What are amylases?
Amylases are enzymes that break down starch or glycogen.
Amylases are produced by a variety of living organisms, ranging from bacteria to plants and humans. Bacteria and fungi secrete amylases to the outside of their cells to carry out extracellular digestion. When they have broken down the insoluble starch, the soluble end products such as (glucose or maltose) are absorbed into their cells. Amylases are classified based on how they break down starch molecules i. α-amylase (alpha-amylase) - Reduces the viscosity of starch by breaking down the bonds at random, therefore producing varied sized chains of glucose ii. ß-amylase (Beta-amylase) - Breaks the glucose-glucose bonds down by removing two glucose units at a time, thereby producing maltose
iii. Amyloglucosidase (AMG) - Breaks successive bonds from the non-reducing end of the straight chain, producing glucose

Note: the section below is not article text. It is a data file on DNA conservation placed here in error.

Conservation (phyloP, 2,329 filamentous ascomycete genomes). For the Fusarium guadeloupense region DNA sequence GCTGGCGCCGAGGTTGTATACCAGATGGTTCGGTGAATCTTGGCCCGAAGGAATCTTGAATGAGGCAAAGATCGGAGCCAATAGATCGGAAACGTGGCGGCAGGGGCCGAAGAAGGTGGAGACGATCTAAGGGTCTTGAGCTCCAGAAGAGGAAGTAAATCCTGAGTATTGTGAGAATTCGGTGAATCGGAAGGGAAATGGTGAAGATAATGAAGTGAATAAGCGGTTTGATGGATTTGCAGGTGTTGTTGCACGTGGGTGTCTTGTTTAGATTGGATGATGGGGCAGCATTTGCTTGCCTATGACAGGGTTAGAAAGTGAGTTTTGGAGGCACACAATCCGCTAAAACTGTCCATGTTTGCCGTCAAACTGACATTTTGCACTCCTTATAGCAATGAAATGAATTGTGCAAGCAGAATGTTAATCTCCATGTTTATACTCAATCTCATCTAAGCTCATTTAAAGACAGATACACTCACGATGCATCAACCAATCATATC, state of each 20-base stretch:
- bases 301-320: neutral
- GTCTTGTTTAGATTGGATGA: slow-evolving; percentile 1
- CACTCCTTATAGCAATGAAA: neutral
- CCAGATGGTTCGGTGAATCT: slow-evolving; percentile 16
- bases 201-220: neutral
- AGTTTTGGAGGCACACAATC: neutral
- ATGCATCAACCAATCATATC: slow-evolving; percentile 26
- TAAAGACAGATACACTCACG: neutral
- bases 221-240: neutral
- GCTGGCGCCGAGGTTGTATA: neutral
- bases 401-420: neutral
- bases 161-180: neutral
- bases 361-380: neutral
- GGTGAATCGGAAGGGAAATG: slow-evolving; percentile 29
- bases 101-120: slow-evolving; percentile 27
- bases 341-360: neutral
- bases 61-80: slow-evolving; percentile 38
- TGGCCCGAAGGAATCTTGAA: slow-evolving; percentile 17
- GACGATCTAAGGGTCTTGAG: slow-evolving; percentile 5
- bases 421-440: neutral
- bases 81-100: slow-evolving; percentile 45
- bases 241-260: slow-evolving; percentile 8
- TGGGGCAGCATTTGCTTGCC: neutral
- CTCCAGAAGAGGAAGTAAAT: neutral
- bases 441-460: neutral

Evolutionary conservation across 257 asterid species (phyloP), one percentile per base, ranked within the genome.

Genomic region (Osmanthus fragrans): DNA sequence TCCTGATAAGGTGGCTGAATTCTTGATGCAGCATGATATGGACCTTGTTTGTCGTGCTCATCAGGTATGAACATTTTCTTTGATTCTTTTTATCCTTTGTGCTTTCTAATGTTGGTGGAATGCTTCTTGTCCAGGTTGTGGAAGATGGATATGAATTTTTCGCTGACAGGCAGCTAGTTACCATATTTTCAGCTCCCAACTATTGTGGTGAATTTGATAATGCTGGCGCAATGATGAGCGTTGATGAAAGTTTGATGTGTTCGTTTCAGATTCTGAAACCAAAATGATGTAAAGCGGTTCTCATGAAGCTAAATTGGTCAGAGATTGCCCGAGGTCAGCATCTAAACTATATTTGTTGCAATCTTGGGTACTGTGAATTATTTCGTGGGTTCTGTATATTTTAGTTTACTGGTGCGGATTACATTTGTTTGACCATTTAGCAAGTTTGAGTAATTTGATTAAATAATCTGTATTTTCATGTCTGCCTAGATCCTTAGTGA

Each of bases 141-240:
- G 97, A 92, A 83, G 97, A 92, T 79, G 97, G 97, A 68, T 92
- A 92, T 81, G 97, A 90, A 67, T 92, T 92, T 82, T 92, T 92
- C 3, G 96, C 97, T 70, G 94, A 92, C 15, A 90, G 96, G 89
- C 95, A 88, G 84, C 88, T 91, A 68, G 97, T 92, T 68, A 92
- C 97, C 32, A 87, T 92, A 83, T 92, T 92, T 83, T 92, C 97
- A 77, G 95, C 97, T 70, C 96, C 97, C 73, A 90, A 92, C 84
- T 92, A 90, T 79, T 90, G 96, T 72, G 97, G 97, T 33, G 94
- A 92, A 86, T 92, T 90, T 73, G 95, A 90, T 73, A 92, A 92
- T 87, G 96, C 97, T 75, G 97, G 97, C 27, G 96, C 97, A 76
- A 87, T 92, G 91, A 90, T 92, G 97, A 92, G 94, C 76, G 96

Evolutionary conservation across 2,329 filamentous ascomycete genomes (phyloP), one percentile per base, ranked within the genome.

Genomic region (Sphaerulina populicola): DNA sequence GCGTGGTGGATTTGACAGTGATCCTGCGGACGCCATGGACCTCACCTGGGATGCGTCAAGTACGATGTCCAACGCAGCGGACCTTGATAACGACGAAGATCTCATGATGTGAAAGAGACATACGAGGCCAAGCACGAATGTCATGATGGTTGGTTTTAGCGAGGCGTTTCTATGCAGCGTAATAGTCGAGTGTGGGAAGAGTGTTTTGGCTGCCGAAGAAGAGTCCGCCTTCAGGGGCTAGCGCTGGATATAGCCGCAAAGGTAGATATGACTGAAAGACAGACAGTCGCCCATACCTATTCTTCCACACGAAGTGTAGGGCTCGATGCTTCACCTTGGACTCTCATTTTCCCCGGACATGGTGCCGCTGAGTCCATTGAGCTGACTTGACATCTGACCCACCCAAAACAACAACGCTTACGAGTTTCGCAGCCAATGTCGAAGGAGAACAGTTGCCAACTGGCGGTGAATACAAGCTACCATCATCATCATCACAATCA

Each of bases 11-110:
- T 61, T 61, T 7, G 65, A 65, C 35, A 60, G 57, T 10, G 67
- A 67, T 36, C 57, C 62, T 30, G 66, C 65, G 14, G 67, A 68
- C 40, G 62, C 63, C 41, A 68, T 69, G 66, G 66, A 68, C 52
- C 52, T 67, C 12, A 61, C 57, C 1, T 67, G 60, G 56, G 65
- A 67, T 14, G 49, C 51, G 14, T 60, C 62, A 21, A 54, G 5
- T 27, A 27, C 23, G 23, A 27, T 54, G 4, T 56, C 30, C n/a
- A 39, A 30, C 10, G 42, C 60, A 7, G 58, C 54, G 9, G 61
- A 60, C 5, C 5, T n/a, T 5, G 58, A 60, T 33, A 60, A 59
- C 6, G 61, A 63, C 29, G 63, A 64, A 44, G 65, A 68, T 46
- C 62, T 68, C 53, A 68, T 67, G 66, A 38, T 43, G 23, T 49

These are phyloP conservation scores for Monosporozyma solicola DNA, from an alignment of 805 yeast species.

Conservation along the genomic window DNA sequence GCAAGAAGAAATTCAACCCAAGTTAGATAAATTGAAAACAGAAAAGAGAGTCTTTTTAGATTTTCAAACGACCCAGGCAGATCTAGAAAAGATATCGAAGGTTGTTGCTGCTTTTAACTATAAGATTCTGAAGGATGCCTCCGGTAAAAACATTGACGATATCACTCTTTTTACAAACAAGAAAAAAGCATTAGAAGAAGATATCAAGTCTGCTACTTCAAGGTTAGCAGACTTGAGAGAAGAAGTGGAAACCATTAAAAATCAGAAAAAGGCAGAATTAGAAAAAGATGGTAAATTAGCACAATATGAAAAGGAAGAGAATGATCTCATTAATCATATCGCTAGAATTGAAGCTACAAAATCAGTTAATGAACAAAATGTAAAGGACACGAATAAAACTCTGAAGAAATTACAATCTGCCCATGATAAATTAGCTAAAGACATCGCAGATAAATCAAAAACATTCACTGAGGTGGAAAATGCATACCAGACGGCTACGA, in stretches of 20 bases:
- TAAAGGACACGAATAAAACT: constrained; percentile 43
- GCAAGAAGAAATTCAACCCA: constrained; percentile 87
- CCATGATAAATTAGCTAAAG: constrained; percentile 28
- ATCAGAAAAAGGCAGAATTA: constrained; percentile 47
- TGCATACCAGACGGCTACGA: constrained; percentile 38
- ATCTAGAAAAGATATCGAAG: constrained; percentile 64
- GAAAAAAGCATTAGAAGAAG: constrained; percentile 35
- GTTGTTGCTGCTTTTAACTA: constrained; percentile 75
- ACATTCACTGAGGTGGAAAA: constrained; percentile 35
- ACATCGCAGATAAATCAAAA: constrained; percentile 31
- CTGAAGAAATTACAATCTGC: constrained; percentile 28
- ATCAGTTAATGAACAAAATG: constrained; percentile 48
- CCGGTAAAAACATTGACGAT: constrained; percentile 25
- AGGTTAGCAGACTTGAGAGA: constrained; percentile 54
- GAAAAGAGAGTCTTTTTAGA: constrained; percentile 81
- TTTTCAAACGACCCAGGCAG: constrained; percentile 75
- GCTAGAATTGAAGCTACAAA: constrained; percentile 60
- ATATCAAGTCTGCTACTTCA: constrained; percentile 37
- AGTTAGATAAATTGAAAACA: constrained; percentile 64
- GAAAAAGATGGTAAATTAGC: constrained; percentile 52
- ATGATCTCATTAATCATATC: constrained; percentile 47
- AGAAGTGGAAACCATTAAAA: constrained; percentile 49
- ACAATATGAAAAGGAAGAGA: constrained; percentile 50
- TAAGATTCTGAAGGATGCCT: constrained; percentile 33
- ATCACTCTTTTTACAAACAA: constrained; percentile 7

Many microbial amylases usually contain a mixture of these amylases. Why bother about amylases?
Humans exploit microbial amylases for the following purposes: 1. High Fructose Corn syrup preparation
2. Additives to detergents for removing stains
3. Saccharification of starch for alcohol production
What organisms are responsible for amylase production?
Although many microorganisms produce this enzyme, the ones most commonly used for their industrial production are Bacillus subtilis, Bacillus licheniformis, Bacillus amyloliquifaciens and Aspergillus niger
General Lab Requirements:
• Autoclave or pressure cooker
• Hot Plate or Microwave oven
• Nutrient Agar powder
• Potato Dextrose Agar powder
• Soluble starch
• Weighing scales
• Spectrophotometer or colorimeter
• Water bath (Temperature controlled)
Materials per group of 4 students
• Hand trowel or disposable spoons
• Sterile pipettes (One each of 10 mL, 5 mL and 1 mL)
• Pipette pumps
• Six bottles of sterile water, containing 90 mL each
• Sterile Glass Petri dishes or Pre-sterilized disposable...
Please join StudyMode to read the full document